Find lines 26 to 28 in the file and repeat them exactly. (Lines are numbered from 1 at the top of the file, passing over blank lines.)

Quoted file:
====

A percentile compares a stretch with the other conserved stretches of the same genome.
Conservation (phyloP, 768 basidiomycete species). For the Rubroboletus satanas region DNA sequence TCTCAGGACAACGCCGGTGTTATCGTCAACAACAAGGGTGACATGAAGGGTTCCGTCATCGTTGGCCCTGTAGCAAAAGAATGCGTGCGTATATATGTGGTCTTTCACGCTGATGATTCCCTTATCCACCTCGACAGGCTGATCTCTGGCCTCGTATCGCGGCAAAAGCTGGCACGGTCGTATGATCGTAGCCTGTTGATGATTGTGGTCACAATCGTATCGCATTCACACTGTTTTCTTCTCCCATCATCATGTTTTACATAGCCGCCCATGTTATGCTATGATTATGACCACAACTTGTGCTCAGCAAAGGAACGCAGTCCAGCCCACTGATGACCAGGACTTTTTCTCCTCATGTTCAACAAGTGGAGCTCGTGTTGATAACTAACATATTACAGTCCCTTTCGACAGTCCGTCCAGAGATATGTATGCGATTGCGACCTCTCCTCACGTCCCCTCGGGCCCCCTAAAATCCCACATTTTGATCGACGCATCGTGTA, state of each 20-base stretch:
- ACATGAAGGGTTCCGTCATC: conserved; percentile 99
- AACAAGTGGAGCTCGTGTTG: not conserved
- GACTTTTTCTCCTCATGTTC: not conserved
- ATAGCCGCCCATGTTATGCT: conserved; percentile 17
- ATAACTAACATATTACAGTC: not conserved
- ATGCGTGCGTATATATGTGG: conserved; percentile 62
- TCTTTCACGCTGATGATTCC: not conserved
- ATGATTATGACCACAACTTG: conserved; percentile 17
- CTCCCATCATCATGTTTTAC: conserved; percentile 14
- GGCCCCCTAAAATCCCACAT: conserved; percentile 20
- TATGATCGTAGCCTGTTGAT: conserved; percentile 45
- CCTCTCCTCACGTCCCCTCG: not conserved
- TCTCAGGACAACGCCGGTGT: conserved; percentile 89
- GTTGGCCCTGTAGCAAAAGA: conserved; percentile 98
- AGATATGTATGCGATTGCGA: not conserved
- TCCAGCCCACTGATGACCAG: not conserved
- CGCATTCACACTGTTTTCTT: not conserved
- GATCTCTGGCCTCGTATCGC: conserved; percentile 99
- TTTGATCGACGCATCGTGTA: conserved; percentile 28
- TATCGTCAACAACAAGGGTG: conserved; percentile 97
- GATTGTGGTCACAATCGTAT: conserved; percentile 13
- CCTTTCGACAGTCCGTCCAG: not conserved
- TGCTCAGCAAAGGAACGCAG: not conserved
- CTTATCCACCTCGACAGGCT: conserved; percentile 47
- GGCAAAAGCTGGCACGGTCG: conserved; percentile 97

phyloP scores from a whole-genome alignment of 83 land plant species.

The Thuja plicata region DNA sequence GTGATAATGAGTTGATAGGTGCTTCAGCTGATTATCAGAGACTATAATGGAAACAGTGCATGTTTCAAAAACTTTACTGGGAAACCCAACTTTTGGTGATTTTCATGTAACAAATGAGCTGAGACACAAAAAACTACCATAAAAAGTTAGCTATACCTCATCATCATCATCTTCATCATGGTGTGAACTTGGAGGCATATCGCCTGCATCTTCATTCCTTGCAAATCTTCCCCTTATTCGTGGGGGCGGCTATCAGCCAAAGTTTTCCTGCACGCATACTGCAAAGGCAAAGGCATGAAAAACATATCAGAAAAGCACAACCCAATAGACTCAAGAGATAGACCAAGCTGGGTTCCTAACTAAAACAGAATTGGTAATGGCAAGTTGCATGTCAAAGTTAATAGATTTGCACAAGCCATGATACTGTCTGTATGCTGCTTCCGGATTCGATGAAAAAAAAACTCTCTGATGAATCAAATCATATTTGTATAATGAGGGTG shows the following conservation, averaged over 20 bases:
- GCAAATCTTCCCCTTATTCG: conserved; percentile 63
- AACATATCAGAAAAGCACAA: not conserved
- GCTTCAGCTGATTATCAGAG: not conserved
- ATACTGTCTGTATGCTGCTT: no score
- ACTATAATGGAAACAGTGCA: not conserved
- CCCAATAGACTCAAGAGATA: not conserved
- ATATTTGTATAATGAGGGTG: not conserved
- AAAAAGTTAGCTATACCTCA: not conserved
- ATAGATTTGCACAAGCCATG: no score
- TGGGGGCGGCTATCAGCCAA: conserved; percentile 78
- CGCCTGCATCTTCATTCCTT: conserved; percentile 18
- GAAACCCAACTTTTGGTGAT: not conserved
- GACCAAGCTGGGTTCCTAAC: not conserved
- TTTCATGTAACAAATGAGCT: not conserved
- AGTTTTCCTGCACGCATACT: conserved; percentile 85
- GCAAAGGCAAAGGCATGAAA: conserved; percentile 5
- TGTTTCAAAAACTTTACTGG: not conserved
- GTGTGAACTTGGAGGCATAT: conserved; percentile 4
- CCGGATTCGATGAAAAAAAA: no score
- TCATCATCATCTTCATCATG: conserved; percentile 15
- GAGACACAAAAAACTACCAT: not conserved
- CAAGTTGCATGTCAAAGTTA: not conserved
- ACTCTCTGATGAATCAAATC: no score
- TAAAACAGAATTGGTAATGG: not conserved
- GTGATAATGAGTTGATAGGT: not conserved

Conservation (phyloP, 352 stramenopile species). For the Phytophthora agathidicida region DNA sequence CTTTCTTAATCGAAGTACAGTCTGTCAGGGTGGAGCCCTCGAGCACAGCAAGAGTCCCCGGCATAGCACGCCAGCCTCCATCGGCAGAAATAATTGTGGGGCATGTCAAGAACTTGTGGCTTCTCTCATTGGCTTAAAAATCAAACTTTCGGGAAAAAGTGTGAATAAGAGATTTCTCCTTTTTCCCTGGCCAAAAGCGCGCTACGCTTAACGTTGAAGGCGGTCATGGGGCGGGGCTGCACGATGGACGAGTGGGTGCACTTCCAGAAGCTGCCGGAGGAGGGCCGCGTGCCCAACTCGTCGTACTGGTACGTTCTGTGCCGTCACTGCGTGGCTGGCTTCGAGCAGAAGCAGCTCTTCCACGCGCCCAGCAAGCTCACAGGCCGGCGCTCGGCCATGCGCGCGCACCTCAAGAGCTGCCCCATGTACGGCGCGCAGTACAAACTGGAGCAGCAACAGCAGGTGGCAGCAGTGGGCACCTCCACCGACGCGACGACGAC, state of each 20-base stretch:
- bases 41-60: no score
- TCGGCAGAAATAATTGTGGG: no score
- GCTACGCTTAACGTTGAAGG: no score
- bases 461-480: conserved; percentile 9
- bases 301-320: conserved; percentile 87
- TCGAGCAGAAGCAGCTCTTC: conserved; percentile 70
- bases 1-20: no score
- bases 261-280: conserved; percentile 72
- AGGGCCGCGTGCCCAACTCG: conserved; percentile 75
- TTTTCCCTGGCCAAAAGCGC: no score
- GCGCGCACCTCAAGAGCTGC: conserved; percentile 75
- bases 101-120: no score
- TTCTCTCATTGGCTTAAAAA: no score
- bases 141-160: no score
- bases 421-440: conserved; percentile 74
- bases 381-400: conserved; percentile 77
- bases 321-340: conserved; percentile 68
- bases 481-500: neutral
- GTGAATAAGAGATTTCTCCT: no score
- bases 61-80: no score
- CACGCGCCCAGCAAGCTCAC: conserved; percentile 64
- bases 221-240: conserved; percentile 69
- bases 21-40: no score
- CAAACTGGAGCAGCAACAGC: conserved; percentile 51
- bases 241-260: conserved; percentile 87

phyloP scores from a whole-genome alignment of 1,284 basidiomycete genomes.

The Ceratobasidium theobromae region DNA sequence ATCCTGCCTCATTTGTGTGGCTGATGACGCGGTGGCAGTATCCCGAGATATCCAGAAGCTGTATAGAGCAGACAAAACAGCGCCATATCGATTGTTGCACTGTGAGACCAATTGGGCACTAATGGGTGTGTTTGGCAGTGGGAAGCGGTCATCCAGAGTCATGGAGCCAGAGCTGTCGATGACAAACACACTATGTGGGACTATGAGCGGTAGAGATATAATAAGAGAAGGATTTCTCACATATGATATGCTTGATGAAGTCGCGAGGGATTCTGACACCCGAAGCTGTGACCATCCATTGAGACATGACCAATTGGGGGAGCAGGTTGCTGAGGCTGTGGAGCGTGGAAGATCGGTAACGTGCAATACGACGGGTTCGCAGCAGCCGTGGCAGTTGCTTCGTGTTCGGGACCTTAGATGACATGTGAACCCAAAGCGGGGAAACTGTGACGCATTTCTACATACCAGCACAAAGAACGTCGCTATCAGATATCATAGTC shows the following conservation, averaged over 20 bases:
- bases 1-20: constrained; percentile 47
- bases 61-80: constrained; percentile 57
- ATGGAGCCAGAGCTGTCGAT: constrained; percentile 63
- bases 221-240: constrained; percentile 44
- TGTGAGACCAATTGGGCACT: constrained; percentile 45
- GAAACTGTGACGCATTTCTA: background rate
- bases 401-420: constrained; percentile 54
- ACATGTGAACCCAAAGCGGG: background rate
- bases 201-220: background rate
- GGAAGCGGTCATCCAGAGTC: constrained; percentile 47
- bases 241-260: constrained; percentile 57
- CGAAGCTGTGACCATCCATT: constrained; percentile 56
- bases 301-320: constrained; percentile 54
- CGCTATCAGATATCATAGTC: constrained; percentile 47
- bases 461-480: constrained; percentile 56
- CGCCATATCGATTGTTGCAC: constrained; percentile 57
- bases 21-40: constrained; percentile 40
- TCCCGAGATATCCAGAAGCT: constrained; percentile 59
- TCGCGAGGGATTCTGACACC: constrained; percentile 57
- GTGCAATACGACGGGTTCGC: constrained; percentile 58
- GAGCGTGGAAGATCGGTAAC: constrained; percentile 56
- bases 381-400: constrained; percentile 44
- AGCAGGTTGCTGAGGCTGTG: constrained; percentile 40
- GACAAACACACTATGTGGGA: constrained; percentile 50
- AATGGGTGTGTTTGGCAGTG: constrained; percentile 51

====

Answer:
- CTTATCCACCTCGACAGGCT: conserved; percentile 47
- GGCAAAAGCTGGCACGGTCG: conserved; percentile 97

phyloP scores from a whole-genome alignment of 83 land plant species.